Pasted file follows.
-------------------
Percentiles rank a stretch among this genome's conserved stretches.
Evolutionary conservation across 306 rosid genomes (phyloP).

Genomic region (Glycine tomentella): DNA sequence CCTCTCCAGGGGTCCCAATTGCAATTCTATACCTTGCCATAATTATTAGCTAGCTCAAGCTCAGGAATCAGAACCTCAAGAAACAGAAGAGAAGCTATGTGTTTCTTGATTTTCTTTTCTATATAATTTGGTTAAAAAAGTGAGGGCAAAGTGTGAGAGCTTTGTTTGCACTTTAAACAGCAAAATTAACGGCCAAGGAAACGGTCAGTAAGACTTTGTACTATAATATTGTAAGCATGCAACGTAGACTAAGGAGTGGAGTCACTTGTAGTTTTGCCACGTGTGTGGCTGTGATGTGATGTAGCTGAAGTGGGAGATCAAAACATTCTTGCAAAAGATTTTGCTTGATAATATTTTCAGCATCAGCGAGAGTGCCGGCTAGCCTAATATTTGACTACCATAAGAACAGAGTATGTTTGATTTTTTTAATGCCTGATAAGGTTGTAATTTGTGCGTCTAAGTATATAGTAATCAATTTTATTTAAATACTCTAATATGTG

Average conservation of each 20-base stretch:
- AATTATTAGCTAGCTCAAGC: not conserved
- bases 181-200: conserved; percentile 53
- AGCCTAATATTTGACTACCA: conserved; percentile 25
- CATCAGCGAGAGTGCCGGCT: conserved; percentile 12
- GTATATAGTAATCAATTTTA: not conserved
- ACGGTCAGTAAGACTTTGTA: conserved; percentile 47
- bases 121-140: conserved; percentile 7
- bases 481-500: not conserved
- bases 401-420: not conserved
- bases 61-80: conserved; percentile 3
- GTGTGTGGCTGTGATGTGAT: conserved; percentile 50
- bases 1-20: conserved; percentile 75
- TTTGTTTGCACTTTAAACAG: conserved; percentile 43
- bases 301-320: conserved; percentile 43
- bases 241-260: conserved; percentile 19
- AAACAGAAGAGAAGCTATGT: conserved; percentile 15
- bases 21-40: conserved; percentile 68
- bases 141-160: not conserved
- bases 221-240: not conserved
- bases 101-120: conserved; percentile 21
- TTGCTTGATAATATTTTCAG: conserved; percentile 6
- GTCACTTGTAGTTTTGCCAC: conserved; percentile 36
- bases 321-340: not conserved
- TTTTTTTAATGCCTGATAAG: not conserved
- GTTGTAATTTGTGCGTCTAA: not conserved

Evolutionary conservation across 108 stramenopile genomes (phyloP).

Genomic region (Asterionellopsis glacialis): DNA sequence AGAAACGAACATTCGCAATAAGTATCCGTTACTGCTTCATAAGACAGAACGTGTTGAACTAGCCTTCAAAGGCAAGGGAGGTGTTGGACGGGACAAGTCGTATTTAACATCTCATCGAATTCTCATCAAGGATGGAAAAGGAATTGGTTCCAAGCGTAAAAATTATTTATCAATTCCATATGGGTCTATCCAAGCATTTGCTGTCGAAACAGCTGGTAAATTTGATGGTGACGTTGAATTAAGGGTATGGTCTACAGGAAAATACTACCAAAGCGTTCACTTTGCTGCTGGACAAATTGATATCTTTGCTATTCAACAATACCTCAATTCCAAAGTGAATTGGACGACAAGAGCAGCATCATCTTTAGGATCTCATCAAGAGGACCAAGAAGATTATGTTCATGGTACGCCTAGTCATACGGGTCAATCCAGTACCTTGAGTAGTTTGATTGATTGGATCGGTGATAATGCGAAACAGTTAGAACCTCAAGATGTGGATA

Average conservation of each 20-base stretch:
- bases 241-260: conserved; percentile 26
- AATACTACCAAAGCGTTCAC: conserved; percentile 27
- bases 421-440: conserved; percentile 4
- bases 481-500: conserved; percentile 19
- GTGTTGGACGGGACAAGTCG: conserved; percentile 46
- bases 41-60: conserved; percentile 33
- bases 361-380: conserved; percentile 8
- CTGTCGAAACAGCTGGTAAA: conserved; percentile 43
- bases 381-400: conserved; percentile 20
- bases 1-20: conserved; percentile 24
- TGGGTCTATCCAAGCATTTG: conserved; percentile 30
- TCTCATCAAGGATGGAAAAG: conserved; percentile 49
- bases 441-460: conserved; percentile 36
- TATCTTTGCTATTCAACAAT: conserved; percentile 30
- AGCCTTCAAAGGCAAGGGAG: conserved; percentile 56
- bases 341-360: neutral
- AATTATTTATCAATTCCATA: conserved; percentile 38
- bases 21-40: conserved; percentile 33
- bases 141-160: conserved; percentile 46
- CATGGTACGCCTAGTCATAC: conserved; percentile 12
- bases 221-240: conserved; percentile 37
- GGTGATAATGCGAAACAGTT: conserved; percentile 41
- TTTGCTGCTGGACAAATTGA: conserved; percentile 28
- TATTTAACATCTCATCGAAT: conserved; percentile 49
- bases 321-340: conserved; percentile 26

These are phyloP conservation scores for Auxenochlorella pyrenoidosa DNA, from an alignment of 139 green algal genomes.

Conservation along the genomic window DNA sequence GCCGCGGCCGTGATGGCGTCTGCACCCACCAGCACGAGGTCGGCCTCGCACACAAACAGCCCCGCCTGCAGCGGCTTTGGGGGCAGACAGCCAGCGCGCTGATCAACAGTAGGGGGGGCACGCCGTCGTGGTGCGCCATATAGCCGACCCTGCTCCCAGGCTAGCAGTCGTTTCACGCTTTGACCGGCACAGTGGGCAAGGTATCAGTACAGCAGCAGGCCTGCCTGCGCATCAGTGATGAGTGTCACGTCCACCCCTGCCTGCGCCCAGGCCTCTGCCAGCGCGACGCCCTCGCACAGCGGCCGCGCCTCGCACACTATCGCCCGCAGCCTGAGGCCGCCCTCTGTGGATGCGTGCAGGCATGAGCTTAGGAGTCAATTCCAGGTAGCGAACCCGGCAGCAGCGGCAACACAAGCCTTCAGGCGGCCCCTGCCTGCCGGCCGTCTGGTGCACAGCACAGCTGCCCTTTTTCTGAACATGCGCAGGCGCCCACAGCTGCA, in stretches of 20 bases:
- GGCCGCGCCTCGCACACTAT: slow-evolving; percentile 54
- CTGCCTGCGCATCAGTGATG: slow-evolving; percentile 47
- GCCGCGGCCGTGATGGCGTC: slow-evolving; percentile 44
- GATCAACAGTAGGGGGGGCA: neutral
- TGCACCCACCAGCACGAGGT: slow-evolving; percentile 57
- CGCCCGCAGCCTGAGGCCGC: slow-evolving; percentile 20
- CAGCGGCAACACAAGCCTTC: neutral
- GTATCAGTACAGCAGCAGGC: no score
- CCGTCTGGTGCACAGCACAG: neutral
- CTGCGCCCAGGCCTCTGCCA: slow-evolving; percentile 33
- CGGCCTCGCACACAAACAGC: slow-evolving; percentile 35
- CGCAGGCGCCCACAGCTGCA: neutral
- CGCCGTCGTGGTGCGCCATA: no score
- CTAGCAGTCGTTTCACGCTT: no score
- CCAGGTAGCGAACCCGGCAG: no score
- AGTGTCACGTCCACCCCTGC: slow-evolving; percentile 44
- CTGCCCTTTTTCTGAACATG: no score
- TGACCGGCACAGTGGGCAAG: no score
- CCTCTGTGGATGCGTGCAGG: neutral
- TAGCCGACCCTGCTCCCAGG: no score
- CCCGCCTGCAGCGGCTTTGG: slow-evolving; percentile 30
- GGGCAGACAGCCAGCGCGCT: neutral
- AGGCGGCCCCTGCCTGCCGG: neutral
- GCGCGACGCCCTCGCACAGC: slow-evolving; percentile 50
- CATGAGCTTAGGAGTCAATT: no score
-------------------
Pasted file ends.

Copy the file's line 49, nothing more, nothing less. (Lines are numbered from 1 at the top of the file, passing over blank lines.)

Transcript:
- AATTATTTATCAATTCCATA: conserved; percentile 38